Once again, things are gearing up at SpaceX’s South Texas Launch Facility, located just outside the village of Boca Chica, Texas. In recent weeks, the aerospace community has been abuzz about the rollout and Static Fire test of the Super Heavy Booster 3 (B3) prototype. This was the first time a booster was tested, which will be responsible for launching the Starship to space in the near future. Since then, things have only ramped up some more.

First, there was the announcement on Aug. 2nd that the fourth Super Heavy prototype (the BN4) received a full complement of 29 Raptor engines and grid fins. This was followed on Aug. 3rd with news that BN4 was being moved to the launch pad and that the SN20 Starship prototype received a full six Raptor engines. On Aug. 6th, the denouement came with the stacking of both prototypes together, which resulted in the tallest rocket in the history of spaceflight!

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According to Elon, Starship Could Chomp up Space Junk

At their South Texas Launch Facility, just outside of the village of Boca Chica, SpaceX is gearing up to test the Super Heavy, the booster element of their Starship launch system. This massive reusable first stage rocket will be responsible for sending the Starship orbital vehicle to space, where it will deliver satellites to orbit, payloads and people to the Moon, and (if all goes as planned) the first human settlers to Mars.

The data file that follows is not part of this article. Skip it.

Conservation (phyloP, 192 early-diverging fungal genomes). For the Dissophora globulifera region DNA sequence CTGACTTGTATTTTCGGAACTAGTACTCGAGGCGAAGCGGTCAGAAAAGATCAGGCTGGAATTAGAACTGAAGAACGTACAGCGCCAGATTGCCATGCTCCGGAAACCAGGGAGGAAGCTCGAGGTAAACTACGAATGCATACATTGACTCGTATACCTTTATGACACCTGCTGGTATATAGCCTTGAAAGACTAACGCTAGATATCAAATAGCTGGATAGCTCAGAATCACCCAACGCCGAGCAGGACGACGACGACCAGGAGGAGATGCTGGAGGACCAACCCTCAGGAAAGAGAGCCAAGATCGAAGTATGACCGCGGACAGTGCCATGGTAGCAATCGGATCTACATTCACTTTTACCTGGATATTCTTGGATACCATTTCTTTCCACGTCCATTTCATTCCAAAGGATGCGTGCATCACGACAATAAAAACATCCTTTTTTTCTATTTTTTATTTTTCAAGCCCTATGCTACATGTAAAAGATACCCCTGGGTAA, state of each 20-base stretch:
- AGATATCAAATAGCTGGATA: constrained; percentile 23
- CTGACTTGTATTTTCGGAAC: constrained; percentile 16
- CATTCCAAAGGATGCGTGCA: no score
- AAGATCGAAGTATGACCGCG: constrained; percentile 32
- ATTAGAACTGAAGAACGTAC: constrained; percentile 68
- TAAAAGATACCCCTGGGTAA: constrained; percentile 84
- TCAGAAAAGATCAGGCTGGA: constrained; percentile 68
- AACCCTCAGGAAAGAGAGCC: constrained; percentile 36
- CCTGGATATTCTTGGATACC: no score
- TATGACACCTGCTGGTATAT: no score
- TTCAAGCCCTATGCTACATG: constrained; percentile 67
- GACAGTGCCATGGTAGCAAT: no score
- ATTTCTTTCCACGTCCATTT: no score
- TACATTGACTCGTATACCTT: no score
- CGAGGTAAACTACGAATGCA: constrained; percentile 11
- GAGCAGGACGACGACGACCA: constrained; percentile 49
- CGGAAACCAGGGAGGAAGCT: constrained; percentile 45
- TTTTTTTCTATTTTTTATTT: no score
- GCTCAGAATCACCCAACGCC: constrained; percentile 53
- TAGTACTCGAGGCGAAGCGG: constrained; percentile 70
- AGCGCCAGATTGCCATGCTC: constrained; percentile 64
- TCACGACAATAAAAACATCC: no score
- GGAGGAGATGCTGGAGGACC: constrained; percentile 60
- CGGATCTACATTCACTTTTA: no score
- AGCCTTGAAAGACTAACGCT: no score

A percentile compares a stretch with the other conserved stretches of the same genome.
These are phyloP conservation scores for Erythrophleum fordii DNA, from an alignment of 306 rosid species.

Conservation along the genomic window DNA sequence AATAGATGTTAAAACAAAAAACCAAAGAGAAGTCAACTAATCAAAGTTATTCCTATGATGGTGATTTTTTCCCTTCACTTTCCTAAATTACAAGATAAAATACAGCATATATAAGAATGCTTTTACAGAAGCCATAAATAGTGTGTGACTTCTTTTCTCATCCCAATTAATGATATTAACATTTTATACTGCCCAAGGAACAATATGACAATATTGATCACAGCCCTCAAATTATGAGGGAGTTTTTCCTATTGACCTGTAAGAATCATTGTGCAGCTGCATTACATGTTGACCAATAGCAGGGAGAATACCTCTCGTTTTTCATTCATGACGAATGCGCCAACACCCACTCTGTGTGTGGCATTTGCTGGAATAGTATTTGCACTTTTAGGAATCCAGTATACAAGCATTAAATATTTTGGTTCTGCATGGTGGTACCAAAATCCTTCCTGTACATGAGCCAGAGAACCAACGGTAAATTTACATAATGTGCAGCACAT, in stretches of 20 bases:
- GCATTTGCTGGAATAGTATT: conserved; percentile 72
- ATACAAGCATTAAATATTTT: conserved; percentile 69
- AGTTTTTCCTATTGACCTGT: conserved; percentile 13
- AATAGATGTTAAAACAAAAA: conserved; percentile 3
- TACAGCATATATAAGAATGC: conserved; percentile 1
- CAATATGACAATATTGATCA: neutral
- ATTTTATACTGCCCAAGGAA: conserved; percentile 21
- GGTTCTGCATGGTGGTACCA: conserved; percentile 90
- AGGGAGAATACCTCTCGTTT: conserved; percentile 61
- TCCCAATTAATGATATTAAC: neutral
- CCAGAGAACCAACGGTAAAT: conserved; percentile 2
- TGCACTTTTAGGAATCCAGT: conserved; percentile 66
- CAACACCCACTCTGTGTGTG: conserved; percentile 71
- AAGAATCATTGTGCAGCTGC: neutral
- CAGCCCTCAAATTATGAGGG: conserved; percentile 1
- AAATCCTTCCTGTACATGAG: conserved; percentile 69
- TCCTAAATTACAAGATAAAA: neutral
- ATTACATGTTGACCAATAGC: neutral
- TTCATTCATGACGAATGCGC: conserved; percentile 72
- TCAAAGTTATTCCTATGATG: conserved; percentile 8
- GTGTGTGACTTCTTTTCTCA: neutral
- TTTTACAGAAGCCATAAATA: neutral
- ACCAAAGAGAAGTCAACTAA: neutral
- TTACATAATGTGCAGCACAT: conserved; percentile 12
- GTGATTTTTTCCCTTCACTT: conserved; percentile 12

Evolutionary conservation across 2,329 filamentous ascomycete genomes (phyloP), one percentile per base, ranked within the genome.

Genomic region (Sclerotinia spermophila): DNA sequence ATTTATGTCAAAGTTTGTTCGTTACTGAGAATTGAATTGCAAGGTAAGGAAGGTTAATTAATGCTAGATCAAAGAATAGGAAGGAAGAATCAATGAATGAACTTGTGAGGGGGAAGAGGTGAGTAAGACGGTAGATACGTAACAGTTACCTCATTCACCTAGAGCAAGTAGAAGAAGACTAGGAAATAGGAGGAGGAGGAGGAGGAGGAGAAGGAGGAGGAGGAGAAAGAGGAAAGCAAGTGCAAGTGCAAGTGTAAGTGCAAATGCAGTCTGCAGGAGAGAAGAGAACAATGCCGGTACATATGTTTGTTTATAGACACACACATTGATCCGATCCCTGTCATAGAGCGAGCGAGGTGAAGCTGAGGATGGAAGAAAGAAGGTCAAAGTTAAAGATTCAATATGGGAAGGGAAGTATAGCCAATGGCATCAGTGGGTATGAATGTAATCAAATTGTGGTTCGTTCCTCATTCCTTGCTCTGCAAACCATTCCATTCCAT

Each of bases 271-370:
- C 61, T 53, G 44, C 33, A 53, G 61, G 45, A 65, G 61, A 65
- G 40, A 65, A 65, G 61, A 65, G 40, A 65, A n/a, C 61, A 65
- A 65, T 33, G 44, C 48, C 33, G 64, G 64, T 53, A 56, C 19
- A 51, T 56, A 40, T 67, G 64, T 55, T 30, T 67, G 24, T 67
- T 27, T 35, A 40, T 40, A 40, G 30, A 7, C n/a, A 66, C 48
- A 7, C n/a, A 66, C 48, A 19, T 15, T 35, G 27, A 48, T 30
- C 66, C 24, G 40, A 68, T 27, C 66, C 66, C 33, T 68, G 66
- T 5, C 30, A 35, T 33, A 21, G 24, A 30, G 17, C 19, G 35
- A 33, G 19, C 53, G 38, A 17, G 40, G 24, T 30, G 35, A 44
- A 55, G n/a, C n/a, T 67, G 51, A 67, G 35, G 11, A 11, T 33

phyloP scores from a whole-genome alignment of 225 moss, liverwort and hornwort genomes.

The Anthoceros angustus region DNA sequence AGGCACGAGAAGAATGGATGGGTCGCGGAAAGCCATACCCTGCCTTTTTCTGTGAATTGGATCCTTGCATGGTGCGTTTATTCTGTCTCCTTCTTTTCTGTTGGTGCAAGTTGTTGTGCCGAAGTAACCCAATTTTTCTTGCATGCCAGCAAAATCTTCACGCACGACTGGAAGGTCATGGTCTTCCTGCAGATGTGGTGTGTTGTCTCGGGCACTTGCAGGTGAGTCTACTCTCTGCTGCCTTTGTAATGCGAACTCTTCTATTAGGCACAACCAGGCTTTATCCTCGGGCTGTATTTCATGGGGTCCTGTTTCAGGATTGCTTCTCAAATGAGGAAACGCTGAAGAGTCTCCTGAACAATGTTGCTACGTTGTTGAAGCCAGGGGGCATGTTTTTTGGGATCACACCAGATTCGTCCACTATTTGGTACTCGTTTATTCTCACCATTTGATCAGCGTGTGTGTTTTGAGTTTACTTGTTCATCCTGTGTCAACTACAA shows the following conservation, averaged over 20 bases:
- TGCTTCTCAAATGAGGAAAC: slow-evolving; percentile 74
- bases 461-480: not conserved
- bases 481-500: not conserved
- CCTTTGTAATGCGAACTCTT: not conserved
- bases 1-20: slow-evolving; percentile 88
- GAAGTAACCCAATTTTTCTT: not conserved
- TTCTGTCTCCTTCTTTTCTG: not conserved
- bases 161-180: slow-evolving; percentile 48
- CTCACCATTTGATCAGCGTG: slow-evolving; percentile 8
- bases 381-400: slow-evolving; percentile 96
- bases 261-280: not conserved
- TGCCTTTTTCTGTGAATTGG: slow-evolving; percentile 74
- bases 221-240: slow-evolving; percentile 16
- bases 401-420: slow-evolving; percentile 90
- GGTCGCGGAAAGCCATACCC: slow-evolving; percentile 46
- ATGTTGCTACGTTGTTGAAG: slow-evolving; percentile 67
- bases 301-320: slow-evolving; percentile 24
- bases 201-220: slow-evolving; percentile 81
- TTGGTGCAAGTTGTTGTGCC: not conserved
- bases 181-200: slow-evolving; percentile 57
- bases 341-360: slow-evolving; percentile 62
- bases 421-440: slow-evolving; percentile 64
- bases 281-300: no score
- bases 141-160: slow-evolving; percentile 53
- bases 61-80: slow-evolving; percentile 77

According to a recent statement issued by SpaceX founder Musk Musk, the Starship could also be used to “chomp up debris” in Earth orbit. As usual, the statement was issued via Twitter, where Musk was once again addressing questions posted by followers and fans. The topic arose after Musk shared the latest updates about Starlink, one of a handful of satellite constellations that are bringing broadband internet services to every corner of the planet.